Multiple microstructural factors may contribute to various diffusion metrics in WM. These factors include the fiber density, fiber diameter, fiber coherence and degree of myelination [10], [13]. It is conceivable that the diffusion parameters are each sensitive to a specific subset of the factors. In other words, each parameter may preferentially reflect some of the factors over the others. Speculatively, LDH may be more sensitive to the microstructural coherence but less sensitive to the degree of myelination than FA. Given the differential sensitivities of the different metrics, LDH may reveal WM microstructural changes that FA/MD fails to detect and vice versa. Therefore, LDH and FA/MD should be applied as complementary approaches when exploring inter-subject WM variability.

WM changes during normal aging

To demonstrate the utility of LDH in an experimental setting, LDH and FA/MD were measured to reveal the WM alterations present in normal elderly individuals. Interestingly, significant FA reductions were found in the bilateral uncinate fasciculus, superior longitudinal fasciculus, external capsules, fornices and corpus callosum. Our results are highly compatible with previous findings [42], [43]. In contrast, MD also displayed significant changes, but in fewer WM voxels. This result supports the notion that diffusion metrics are distinctly sensitive to specific WM properties. Notably, age-related FA reductions are primarily distributed in the anterior part of the WM. This result is consistent with the hypothesis of the aging-related anteroposterior gradient. This hypothesis states that the anterior regions of brain are more susceptible to aging than the posterior regions [43]. These FA/MD changes are most likely a reflection of age-related axonal shrinkage, axonal loss or demyelination. These processes may underlie various patterns of cognitive decline during normal aging.

In addition to the FA/MD changes, LDH was also significantly reduced throughout the brains of the elderly individuals. As expected, whereas some WM voxels exhibited age-related changes that were detected by both the LDH and FA/MD metrics, others were only detected by LDH. The age-related WM alterations detected only by LDH were mainly located in the bilateral cerebellar peduncles, cerebral peduncles internal capsules, fornices (inferior part), and splenium of the corpus callosum. These data provide new avenues for understanding the aging brain. The changes in these WM regions during aging are most likely a result of the disruption of fiber coherence, alteration of the tract shape, or the reduction of the tract size. They are less likely a result of axonal shrinkage or demyelination. In fact, several studies have reported morphological WM changes in these regions. For example, the volumes of the cerebellar peduncle and splenium are decreased in the aging brain [44]. Further studies will need to be performed to fully interpret these findings and assess the reliability of the current age-related LDH results.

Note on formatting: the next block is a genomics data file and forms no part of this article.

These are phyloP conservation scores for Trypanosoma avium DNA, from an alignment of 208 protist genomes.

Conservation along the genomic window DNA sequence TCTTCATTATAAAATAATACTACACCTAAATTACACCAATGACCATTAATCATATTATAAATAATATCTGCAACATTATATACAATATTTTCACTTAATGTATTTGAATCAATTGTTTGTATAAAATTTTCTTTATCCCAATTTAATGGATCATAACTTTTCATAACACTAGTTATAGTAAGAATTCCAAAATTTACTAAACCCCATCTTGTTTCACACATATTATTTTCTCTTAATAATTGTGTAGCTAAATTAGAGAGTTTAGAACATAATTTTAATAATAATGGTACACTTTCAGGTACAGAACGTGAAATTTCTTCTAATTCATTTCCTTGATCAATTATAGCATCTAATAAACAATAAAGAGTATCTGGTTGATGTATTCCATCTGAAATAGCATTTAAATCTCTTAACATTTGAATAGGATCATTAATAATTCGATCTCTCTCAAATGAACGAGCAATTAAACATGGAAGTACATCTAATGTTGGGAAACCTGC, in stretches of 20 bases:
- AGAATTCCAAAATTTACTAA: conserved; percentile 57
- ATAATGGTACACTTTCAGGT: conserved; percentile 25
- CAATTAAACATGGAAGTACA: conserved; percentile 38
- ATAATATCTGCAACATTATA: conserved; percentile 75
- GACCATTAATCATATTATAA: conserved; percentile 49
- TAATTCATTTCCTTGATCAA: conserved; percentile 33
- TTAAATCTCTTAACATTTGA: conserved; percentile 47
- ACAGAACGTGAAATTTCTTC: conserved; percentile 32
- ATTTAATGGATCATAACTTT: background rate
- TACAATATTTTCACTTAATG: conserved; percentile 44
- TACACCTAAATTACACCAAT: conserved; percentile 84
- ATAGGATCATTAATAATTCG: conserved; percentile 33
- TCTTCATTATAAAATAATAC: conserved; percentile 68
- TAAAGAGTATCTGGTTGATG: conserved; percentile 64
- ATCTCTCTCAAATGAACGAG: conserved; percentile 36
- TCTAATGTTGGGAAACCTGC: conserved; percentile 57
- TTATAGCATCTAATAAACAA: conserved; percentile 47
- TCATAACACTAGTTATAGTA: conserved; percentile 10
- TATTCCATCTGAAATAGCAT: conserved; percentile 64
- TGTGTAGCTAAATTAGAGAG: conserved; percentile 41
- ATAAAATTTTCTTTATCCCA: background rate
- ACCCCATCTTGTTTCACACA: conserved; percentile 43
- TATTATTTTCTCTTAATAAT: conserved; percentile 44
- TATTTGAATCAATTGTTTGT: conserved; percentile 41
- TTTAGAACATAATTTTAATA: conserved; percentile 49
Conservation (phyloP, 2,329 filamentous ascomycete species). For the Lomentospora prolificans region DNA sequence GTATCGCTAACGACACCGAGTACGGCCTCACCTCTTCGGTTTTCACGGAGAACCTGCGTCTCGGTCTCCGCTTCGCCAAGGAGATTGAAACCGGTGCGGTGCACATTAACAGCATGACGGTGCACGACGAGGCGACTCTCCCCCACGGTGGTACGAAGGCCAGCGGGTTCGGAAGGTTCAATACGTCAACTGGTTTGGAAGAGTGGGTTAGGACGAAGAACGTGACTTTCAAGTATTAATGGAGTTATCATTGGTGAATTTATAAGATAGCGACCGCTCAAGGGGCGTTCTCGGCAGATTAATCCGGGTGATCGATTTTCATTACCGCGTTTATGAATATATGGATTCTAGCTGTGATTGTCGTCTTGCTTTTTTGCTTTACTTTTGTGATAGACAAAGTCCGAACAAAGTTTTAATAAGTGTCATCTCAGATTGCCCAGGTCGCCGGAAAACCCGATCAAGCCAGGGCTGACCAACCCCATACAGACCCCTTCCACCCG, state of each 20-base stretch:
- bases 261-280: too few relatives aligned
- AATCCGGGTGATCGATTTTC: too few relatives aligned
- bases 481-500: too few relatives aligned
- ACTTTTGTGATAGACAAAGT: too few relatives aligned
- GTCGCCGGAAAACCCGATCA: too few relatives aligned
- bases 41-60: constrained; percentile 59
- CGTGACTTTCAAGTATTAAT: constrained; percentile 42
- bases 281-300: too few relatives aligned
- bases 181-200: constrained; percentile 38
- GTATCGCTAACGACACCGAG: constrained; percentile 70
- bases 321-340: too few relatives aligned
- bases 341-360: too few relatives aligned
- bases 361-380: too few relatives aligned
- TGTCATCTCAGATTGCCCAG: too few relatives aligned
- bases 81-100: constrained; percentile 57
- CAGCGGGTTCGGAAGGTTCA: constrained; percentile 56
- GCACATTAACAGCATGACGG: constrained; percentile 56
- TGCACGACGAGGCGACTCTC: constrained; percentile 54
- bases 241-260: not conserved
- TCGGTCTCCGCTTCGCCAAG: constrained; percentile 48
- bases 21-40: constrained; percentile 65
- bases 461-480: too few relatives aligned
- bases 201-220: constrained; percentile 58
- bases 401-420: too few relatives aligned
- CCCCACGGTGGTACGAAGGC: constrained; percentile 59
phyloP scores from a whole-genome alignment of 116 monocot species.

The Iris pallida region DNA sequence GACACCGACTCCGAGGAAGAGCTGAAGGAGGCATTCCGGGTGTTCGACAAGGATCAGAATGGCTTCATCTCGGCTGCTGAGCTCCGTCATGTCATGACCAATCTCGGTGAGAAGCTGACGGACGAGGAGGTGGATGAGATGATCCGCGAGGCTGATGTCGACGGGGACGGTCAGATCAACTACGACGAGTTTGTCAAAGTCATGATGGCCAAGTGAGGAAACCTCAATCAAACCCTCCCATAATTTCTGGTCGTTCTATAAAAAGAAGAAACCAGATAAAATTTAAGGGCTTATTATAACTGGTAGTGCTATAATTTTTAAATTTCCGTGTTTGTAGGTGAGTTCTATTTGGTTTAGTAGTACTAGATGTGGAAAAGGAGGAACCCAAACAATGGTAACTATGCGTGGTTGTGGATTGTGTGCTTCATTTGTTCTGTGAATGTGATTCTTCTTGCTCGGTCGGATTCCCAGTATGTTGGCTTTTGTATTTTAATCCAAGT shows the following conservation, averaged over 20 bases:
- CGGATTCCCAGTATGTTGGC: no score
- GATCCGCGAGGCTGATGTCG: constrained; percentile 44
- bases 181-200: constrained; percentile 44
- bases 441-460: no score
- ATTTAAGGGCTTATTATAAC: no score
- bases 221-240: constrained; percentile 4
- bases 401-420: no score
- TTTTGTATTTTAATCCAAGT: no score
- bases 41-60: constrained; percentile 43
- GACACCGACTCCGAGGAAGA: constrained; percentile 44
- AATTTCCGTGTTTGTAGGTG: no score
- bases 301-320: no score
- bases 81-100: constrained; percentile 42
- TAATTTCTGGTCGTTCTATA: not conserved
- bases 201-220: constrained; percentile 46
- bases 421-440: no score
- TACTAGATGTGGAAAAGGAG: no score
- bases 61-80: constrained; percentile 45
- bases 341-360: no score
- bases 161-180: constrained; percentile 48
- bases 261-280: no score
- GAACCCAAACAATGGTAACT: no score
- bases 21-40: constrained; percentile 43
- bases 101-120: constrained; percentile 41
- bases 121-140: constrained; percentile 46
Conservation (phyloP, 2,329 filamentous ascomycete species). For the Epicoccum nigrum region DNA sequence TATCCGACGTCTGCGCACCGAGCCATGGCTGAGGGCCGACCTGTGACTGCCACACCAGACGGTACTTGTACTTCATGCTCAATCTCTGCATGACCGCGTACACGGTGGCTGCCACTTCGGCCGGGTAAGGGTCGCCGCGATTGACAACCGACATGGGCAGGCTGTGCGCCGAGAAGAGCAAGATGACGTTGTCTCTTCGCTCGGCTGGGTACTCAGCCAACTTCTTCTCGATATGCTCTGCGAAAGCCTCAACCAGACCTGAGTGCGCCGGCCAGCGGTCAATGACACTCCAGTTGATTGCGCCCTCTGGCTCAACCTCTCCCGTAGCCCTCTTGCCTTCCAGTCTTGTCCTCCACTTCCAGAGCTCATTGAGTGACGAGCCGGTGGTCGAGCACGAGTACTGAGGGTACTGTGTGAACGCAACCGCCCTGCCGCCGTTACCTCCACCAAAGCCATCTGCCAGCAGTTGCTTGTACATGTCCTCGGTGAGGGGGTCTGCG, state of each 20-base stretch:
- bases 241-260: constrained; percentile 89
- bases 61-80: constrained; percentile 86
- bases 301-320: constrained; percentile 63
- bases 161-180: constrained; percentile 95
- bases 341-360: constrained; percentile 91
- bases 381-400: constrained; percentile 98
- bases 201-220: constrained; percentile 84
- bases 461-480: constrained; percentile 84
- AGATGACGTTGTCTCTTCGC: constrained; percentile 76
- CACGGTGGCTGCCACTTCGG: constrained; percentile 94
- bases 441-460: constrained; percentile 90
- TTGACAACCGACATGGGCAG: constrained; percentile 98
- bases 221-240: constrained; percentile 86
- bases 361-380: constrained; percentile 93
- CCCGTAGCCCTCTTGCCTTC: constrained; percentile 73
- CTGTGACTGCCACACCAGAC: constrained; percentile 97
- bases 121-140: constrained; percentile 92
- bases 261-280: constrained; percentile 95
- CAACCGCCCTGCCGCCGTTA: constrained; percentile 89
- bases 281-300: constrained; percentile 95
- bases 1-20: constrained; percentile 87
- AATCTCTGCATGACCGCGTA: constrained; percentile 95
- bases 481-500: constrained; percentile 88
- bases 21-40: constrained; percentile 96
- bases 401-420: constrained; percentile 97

Several limitations in the present study should be addressed. First, while the proposed LDH metric showed a potential for assessing WM differences across individuals, the biological interpretations are largely speculative and specific neuronal basis for this new metric remains unknown. To resolve this, virtual validation analyses with histological data or phantoms are necessary, which is however beyond the scope of the present study. Such validation studies are highly desired in the future. Second, the current LDH analysis was restricted to the WM skeleton constructed using the TBSS framework. Thus, the WM regions off of the skeleton and GM regions are excluded. However, the TBSS framework was employed because of its high quality across-subject registration procedure. This process minimizes alignment issues when comparing between young adults and elderly individuals. The skeletonizing technique also minimizes partial volume effects. Third, we only applied the LDH metric to study age-related WM changes. More datasets, particularly those from individuals with brain disorders (e.g., schizophrenia, multiple sclerosis and et al.), are needed to further demonstrate the utility of LDH. Finally, the subject sample size was relatively small in the present study. Future studies with larger sample size are required to test the reproducibility of our current findings.